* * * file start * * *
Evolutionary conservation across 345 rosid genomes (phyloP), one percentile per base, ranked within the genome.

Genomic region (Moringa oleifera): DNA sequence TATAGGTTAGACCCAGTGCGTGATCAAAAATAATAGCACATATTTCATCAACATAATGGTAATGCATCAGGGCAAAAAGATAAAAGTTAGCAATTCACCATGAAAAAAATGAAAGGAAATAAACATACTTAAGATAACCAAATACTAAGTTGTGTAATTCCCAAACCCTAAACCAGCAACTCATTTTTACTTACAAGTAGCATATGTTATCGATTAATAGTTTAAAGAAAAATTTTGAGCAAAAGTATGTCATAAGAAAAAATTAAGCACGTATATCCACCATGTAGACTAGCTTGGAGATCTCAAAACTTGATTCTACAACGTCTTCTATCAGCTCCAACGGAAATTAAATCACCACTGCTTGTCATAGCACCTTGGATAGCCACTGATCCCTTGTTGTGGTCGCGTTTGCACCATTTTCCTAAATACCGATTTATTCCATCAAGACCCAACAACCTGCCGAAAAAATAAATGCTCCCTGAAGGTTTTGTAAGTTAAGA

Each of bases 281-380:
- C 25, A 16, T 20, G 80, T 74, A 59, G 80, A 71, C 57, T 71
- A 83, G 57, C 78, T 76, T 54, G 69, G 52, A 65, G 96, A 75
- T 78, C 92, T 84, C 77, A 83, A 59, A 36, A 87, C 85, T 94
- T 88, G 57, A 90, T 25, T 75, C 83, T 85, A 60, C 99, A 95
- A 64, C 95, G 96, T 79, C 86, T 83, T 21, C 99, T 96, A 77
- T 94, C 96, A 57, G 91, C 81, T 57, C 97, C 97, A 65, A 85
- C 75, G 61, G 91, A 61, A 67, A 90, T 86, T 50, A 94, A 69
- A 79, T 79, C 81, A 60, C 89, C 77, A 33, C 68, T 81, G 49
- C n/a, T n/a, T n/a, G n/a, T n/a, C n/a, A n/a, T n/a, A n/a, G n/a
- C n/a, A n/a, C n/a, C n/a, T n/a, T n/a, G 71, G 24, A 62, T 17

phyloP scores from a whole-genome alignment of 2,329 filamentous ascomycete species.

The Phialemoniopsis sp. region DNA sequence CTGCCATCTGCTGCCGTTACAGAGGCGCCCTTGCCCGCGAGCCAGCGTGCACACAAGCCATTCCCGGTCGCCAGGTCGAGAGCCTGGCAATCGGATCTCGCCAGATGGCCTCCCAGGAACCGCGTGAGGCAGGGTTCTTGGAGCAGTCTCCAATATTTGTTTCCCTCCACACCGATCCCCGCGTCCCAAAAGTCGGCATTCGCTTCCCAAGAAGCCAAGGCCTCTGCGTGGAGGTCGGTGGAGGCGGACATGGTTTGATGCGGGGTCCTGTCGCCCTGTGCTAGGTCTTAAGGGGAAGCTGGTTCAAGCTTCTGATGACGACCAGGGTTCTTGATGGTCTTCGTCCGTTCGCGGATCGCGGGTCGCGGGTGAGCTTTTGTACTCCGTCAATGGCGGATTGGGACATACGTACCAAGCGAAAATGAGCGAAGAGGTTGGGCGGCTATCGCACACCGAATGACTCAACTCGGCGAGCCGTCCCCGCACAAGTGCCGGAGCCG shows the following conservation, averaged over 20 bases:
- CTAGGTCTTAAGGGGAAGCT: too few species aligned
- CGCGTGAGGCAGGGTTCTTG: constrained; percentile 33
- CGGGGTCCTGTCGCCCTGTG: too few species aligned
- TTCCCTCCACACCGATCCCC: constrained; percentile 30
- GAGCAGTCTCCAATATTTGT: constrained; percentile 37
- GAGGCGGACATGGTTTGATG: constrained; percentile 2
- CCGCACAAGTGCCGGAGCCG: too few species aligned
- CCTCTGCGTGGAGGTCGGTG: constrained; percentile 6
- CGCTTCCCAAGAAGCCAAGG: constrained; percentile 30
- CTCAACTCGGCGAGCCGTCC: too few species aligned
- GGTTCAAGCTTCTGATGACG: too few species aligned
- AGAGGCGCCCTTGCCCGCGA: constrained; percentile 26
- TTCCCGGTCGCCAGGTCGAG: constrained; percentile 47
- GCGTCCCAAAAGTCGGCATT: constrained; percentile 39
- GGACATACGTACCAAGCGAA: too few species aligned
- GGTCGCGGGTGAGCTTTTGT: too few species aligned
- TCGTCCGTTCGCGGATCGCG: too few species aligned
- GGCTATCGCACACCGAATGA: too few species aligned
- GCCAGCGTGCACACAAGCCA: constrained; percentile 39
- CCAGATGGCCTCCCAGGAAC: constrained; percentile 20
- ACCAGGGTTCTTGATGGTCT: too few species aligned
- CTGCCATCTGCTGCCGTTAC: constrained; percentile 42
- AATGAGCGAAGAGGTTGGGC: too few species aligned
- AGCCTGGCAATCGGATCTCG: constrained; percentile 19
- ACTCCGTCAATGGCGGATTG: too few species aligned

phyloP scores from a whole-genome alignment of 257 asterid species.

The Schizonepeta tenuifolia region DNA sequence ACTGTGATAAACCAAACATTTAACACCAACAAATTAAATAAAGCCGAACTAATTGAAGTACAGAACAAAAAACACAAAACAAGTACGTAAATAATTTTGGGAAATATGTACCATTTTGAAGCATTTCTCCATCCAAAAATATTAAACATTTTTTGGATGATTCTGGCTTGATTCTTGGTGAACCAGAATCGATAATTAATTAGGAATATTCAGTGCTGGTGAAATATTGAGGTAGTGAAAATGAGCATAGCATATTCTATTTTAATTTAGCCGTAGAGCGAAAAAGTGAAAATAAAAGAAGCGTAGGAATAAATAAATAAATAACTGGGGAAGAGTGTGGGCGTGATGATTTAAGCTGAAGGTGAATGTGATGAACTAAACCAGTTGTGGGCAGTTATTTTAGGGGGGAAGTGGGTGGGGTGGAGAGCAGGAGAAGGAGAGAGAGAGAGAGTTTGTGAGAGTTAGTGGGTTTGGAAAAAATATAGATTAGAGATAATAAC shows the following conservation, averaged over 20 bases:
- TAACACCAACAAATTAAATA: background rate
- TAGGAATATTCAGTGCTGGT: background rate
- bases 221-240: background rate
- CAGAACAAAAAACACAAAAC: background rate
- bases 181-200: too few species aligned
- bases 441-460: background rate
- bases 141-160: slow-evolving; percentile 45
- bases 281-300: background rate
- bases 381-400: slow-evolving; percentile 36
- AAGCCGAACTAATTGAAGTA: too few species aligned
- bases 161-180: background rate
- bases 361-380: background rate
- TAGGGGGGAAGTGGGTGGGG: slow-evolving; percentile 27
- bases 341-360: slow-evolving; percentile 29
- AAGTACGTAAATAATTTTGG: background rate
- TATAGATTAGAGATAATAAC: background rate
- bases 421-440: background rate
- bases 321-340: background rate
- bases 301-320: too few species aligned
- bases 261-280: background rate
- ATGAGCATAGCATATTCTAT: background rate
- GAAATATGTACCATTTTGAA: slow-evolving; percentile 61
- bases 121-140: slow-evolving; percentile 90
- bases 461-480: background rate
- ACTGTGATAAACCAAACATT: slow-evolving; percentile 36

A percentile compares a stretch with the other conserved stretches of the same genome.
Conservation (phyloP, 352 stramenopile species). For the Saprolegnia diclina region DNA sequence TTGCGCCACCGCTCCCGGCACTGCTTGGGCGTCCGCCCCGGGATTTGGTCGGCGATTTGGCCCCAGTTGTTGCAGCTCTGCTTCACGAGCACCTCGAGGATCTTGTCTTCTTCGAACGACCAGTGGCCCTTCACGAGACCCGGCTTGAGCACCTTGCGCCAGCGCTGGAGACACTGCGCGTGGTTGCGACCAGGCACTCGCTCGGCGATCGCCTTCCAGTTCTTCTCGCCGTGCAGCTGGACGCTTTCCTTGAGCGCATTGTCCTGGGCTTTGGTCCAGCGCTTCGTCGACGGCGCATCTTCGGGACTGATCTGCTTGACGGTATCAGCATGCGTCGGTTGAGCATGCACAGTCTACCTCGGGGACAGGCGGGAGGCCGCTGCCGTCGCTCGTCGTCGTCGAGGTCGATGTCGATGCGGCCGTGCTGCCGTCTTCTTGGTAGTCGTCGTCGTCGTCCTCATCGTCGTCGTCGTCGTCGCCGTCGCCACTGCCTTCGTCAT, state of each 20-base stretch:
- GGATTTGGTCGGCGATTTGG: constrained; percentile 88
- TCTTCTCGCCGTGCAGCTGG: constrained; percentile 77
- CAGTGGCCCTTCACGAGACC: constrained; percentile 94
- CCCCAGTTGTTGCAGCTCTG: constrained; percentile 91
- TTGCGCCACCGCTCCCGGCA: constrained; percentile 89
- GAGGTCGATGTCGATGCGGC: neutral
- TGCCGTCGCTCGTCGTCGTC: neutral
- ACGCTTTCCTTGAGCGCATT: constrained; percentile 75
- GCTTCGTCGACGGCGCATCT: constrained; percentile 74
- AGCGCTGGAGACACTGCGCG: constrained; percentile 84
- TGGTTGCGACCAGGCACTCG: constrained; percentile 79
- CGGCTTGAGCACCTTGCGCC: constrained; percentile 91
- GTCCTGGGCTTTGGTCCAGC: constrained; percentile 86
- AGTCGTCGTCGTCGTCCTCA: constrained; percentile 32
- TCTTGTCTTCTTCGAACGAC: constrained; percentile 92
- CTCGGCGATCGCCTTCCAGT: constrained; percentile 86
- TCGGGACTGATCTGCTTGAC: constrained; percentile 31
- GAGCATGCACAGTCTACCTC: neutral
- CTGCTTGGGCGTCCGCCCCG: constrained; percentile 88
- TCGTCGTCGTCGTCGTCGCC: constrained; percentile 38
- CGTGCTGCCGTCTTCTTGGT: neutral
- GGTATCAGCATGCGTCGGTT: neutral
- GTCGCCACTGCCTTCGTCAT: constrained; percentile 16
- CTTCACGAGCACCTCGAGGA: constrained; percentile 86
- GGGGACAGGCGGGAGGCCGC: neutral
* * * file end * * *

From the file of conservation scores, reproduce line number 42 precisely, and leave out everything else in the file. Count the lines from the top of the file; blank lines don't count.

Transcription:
The Schizonepeta tenuifolia region DNA sequence ACTGTGATAAACCAAACATTTAACACCAACAAATTAAATAAAGCCGAACTAATTGAAGTACAGAACAAAAAACACAAAACAAGTACGTAAATAATTTTGGGAAATATGTACCATTTTGAAGCATTTCTCCATCCAAAAATATTAAACATTTTTTGGATGATTCTGGCTTGATTCTTGGTGAACCAGAATCGATAATTAATTAGGAATATTCAGTGCTGGTGAAATATTGAGGTAGTGAAAATGAGCATAGCATATTCTATTTTAATTTAGCCGTAGAGCGAAAAAGTGAAAATAAAAGAAGCGTAGGAATAAATAAATAAATAACTGGGGAAGAGTGTGGGCGTGATGATTTAAGCTGAAGGTGAATGTGATGAACTAAACCAGTTGTGGGCAGTTATTTTAGGGGGGAAGTGGGTGGGGTGGAGAGCAGGAGAAGGAGAGAGAGAGAGAGTTTGTGAGAGTTAGTGGGTTTGGAAAAAATATAGATTAGAGATAATAAC shows the following conservation, averaged over 20 bases: